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Wake up refreshed the next day to climb the Great Wall. Wear good shoes because this section of the Great Wall is wilder and less maintained than some of the other sections. There are steep and slippery stones and even ladders, but it’s a lot of fun and the view is amazing. Note: I did not do this with Ellie, although I did see plenty of toddlers and small children on the top. I don’t think it’s dangerous, but as with all things with small children, take it slow.

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Places I’ve skipped because I am an old lady, but are probably fun for young single people:  Sanlitun – bars, Xidan – shopping center near Tiananmen Square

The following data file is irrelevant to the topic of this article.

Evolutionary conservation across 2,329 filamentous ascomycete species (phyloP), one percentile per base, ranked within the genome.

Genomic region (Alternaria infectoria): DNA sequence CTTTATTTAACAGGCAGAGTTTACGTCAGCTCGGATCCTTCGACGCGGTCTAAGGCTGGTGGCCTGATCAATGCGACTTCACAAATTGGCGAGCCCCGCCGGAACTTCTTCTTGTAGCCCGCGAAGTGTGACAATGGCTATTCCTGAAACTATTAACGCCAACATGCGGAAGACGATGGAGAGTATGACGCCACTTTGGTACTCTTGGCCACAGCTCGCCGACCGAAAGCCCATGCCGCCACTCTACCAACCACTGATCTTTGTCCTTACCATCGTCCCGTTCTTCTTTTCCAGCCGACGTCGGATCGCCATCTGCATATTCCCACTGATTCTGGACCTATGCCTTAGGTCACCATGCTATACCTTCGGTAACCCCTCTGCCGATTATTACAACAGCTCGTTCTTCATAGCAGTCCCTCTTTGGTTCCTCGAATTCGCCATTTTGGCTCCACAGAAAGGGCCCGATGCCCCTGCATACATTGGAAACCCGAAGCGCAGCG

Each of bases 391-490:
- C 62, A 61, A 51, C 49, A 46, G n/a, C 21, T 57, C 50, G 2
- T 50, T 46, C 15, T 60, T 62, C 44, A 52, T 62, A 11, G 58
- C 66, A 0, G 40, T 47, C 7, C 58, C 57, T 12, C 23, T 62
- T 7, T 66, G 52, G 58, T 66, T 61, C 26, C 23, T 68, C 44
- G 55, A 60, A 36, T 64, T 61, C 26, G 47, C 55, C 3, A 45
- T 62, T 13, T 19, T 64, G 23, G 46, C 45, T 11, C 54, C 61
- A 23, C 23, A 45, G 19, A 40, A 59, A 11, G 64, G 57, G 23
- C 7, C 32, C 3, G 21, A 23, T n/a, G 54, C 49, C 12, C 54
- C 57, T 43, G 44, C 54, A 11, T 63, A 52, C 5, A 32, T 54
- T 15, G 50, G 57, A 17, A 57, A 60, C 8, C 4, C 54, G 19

Food

In addition to all the foods I’ve mentioned above, keep an eye out for these traditional street foods.

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Clockwise from top left:
1. Bingtang hulu (冰糖葫芦).  These are the ubiquitous hawthorn berries with a hardened sugar shell.  These have been my favorites since I was a kid.  The sugar is so delightful so crack with your teeth and the hawthorn adds a wonderful punch of tartness.
2.  Mian cha “Flour Tea” (面茶) – a healthy concoction of millet gruel, sesame paste and oil, topped with more sesame.  I’m a huge lover of sesame sauce, but somehow this combination did not work for me and I didn’t like it that much.
3. Shuangpi Nai “Double Skin Milk” (双皮奶) – this creamy custard has a unique texture that is kind of in between a really custard and liquid milk.  It’s flavor is like farm fresh milk with a heavy taste of cream.  So delicious.